I actually think it’s a beautiful picture of race in this country. Because, I do think there’s this fear of talking about whiteness, or what supremacy looks like, or what systems look like. But, I feel this is one of the reasons why it’s so hard to move forward. We haven’t taken the time to go back and admit Oh, we’ve been complicit in supremacy and oppression. It’s very hard to own that as a white person—especially in the church.

 Why did you say yes to this invitation?

Well, I’ve told myself that I’m not going to avoid doing things because I’m scared of them—not to say that I didn’t want to do this. But, I did think, “Okay she’s going to be recording. It’s gonna be on the internet. What if I say something dumb? I don’t wanna hurt her again.” But that’s not a reason not to do something. I trust that this is gonna be good and beneficial. It’s about love and furthering our understanding so that we can love each other better.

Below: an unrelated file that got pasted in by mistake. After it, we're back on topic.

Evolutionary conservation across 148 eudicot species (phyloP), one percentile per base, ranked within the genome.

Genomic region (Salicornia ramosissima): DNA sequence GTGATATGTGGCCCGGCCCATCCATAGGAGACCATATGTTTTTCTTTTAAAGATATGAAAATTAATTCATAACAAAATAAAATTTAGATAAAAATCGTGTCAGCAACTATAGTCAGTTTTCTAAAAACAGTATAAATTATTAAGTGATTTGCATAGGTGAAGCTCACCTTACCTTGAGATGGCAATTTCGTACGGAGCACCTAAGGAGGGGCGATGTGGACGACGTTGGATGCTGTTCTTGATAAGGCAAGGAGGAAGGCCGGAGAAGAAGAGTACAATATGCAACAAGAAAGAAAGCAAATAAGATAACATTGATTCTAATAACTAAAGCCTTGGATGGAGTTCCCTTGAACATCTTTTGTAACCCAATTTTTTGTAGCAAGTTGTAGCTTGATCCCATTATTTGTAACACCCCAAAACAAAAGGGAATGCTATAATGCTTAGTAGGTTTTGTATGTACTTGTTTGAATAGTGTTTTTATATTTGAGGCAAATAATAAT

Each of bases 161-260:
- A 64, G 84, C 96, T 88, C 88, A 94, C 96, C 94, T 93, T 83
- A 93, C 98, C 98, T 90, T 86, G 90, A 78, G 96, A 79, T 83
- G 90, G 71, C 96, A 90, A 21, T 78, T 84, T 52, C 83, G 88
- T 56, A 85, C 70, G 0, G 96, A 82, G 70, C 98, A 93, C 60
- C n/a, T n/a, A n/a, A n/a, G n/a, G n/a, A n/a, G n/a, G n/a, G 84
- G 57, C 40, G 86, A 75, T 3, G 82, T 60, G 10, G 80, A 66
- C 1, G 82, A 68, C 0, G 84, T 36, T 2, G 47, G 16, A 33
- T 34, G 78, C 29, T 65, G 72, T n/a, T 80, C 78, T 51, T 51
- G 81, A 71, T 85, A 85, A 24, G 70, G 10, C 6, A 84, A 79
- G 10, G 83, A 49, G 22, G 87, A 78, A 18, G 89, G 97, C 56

The truth is that people will be divided over this conversation. Even though, I don’t ever aim to be purposely divisive in any way. My hope is that people will read it and say, “There’s someone who feels like I feel.” Or, in the case of your beautiful testimony, I’m gonna call my mom. It’s time to go home. I appreciate that you were willing to go there with me.

after thoughts and etc…

Dearest Katelyn, thank you for continuing the conversation. Thank you for not walking away when it got hard. (And, thanks for bringing cookies and cream cheesecake.) To read more about:

What I meant by “whitewashing”

More about whitewashing

The racist things and slurs said at Nadia’s old school

Katelyn’s Beautiful, Life-giving Instagram


You will want to run and hide. But do not run for cover. Stay in it. May you be courageous and empathetic.

Marcie Walker